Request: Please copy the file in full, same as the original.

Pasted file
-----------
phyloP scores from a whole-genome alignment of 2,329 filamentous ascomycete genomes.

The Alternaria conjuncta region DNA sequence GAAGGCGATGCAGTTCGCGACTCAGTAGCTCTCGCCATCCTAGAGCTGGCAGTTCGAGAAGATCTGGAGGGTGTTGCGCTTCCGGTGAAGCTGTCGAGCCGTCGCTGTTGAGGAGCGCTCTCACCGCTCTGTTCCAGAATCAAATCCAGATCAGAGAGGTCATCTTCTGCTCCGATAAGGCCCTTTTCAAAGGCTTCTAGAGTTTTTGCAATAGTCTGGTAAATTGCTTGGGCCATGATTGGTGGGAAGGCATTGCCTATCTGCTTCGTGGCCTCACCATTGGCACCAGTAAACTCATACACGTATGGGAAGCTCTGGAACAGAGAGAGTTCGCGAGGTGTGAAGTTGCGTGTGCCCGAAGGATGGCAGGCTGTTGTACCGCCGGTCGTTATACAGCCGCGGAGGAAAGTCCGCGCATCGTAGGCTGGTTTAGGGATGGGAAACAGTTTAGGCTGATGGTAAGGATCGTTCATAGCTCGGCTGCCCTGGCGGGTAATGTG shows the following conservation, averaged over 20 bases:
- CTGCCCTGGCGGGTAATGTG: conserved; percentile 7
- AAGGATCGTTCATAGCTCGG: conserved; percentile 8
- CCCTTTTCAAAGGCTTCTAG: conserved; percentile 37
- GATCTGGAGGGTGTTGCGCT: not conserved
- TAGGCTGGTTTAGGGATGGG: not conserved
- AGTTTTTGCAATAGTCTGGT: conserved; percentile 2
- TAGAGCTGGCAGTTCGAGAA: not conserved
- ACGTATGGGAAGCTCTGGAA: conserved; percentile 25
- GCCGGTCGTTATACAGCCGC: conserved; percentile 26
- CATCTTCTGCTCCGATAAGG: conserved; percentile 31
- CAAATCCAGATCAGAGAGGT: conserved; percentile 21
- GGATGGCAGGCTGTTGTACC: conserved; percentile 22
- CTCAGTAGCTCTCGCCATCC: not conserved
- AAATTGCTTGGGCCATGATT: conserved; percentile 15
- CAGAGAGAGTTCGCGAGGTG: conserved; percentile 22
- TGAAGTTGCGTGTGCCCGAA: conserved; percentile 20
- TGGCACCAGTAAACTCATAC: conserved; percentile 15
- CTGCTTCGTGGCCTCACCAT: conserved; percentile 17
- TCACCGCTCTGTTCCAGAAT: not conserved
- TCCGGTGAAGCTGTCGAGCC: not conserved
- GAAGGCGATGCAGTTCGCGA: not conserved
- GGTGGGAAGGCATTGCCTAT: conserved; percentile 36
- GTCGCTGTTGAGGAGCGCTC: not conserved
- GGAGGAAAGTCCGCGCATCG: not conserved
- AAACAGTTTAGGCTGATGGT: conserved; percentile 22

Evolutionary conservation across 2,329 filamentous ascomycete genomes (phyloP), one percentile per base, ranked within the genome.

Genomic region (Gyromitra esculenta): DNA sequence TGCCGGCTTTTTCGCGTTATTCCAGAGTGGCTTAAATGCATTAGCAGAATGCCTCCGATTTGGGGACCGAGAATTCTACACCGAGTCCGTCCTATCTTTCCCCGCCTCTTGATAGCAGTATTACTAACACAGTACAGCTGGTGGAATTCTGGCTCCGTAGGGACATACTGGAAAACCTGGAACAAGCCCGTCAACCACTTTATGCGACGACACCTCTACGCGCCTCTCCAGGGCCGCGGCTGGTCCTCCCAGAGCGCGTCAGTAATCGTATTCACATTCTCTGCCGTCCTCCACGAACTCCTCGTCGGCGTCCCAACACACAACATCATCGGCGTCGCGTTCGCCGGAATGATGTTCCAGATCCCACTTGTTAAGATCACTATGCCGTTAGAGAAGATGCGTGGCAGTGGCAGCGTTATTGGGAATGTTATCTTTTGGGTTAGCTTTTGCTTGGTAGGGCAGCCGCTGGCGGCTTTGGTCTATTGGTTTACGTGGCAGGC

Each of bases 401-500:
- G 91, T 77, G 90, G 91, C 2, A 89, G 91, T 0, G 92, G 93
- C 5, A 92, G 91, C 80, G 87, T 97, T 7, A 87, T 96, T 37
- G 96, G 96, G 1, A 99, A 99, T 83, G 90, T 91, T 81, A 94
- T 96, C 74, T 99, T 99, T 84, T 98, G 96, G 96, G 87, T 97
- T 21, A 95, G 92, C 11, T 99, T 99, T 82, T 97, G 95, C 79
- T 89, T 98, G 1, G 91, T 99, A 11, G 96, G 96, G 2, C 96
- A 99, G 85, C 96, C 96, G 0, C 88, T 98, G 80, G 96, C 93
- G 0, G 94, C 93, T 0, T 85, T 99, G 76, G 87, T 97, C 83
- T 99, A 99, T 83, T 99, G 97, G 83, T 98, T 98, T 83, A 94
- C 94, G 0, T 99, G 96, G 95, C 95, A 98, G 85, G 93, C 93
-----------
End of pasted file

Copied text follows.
phyloP scores from a whole-genome alignment of 2,329 filamentous ascomycete genomes.

The Alternaria conjuncta region DNA sequence GAAGGCGATGCAGTTCGCGACTCAGTAGCTCTCGCCATCCTAGAGCTGGCAGTTCGAGAAGATCTGGAGGGTGTTGCGCTTCCGGTGAAGCTGTCGAGCCGTCGCTGTTGAGGAGCGCTCTCACCGCTCTGTTCCAGAATCAAATCCAGATCAGAGAGGTCATCTTCTGCTCCGATAAGGCCCTTTTCAAAGGCTTCTAGAGTTTTTGCAATAGTCTGGTAAATTGCTTGGGCCATGATTGGTGGGAAGGCATTGCCTATCTGCTTCGTGGCCTCACCATTGGCACCAGTAAACTCATACACGTATGGGAAGCTCTGGAACAGAGAGAGTTCGCGAGGTGTGAAGTTGCGTGTGCCCGAAGGATGGCAGGCTGTTGTACCGCCGGTCGTTATACAGCCGCGGAGGAAAGTCCGCGCATCGTAGGCTGGTTTAGGGATGGGAAACAGTTTAGGCTGATGGTAAGGATCGTTCATAGCTCGGCTGCCCTGGCGGGTAATGTG shows the following conservation, averaged over 20 bases:
- CTGCCCTGGCGGGTAATGTG: conserved; percentile 7
- AAGGATCGTTCATAGCTCGG: conserved; percentile 8
- CCCTTTTCAAAGGCTTCTAG: conserved; percentile 37
- GATCTGGAGGGTGTTGCGCT: not conserved
- TAGGCTGGTTTAGGGATGGG: not conserved
- AGTTTTTGCAATAGTCTGGT: conserved; percentile 2
- TAGAGCTGGCAGTTCGAGAA: not conserved
- ACGTATGGGAAGCTCTGGAA: conserved; percentile 25
- GCCGGTCGTTATACAGCCGC: conserved; percentile 26
- CATCTTCTGCTCCGATAAGG: conserved; percentile 31
- CAAATCCAGATCAGAGAGGT: conserved; percentile 21
- GGATGGCAGGCTGTTGTACC: conserved; percentile 22
- CTCAGTAGCTCTCGCCATCC: not conserved
- AAATTGCTTGGGCCATGATT: conserved; percentile 15
- CAGAGAGAGTTCGCGAGGTG: conserved; percentile 22
- TGAAGTTGCGTGTGCCCGAA: conserved; percentile 20
- TGGCACCAGTAAACTCATAC: conserved; percentile 15
- CTGCTTCGTGGCCTCACCAT: conserved; percentile 17
- TCACCGCTCTGTTCCAGAAT: not conserved
- TCCGGTGAAGCTGTCGAGCC: not conserved
- GAAGGCGATGCAGTTCGCGA: not conserved
- GGTGGGAAGGCATTGCCTAT: conserved; percentile 36
- GTCGCTGTTGAGGAGCGCTC: not conserved
- GGAGGAAAGTCCGCGCATCG: not conserved
- AAACAGTTTAGGCTGATGGT: conserved; percentile 22

Evolutionary conservation across 2,329 filamentous ascomycete genomes (phyloP), one percentile per base, ranked within the genome.

Genomic region (Gyromitra esculenta): DNA sequence TGCCGGCTTTTTCGCGTTATTCCAGAGTGGCTTAAATGCATTAGCAGAATGCCTCCGATTTGGGGACCGAGAATTCTACACCGAGTCCGTCCTATCTTTCCCCGCCTCTTGATAGCAGTATTACTAACACAGTACAGCTGGTGGAATTCTGGCTCCGTAGGGACATACTGGAAAACCTGGAACAAGCCCGTCAACCACTTTATGCGACGACACCTCTACGCGCCTCTCCAGGGCCGCGGCTGGTCCTCCCAGAGCGCGTCAGTAATCGTATTCACATTCTCTGCCGTCCTCCACGAACTCCTCGTCGGCGTCCCAACACACAACATCATCGGCGTCGCGTTCGCCGGAATGATGTTCCAGATCCCACTTGTTAAGATCACTATGCCGTTAGAGAAGATGCGTGGCAGTGGCAGCGTTATTGGGAATGTTATCTTTTGGGTTAGCTTTTGCTTGGTAGGGCAGCCGCTGGCGGCTTTGGTCTATTGGTTTACGTGGCAGGC

Each of bases 401-500:
- G 91, T 77, G 90, G 91, C 2, A 89, G 91, T 0, G 92, G 93
- C 5, A 92, G 91, C 80, G 87, T 97, T 7, A 87, T 96, T 37
- G 96, G 96, G 1, A 99, A 99, T 83, G 90, T 91, T 81, A 94
- T 96, C 74, T 99, T 99, T 84, T 98, G 96, G 96, G 87, T 97
- T 21, A 95, G 92, C 11, T 99, T 99, T 82, T 97, G 95, C 79
- T 89, T 98, G 1, G 91, T 99, A 11, G 96, G 96, G 2, C 96
- A 99, G 85, C 96, C 96, G 0, C 88, T 98, G 80, G 96, C 93
- G 0, G 94, C 93, T 0, T 85, T 99, G 76, G 87, T 97, C 83
- T 99, A 99, T 83, T 99, G 97, G 83, T 98, T 98, T 83, A 94
- C 94, G 0, T 99, G 96, G 95, C 95, A 98, G 85, G 93, C 93